Green beans make an excellent side dish, especially when in season. They complement garlic, shallots, almonds, and bacon. Pair them with tomatoes or dried cranberries to give some color to your side dish. Creamy and flavorful vinaigrettes and sauces go great with green beans!
How can I improve my recipe?
When the beans are cooked on high, it’s easy to overcook them. I recommend cooking beans on low for 6-8 hours, then monitoring them every 30-60 minutes until they are soft. When they’re done, just strain them through a strainer and set them aside to cool.
Is it necessary to soak green beans before cooking them? Almost every recipe in every cookbook you’ve ever read states that dry beans must be soaked before cooking. That advice is nearly always incorrect. Allowing dry beans to soak overnight in a basin of cold water has no effect on their flavor or texture.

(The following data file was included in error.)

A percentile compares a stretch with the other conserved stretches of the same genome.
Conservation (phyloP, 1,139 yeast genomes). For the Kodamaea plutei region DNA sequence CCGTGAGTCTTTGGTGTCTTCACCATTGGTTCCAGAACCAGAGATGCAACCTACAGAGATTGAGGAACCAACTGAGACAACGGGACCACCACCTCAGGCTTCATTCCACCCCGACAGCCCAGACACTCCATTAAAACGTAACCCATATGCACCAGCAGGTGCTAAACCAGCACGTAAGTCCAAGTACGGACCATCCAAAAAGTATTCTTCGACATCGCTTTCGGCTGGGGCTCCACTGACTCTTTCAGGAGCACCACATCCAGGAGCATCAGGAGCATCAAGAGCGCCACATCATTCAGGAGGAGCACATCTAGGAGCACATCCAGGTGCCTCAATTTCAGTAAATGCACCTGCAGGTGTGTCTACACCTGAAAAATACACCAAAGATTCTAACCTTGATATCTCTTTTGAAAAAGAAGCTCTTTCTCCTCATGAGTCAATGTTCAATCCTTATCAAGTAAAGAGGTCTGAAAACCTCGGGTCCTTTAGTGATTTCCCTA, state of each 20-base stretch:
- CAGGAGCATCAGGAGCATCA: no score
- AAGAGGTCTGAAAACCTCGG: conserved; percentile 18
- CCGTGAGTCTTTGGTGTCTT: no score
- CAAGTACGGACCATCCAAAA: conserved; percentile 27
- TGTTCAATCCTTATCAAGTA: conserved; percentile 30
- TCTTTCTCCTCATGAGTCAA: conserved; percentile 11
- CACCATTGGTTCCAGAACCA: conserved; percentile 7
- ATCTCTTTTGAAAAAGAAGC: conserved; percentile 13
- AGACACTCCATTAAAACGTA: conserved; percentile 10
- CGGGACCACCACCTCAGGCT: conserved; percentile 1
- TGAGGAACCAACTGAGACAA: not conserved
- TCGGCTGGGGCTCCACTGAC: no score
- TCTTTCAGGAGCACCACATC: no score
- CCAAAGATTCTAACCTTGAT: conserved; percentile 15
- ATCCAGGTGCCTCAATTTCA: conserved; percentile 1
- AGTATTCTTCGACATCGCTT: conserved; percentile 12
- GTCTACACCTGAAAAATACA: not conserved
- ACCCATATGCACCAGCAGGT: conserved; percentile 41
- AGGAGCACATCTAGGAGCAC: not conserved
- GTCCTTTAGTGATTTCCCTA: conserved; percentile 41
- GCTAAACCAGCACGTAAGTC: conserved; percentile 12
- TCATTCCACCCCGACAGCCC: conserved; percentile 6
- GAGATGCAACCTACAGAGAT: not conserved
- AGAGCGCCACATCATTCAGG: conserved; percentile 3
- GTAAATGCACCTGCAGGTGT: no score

Blowing on a spoonful of beans is an excellent technique to check if they are done or almost done. If the outer skins of the beans peel back (which is quite apparent), keep a close check on them—they’re practically done if not already.
Always flavor green beans early. It is critical to apply the oil and seasoning to the green beans early on so that they can soak up the taste. This is achieved by just adding the green beans to the skillet after the oil/butter/garlic has heated up, and then seasoning immediately.
Final tips and tricks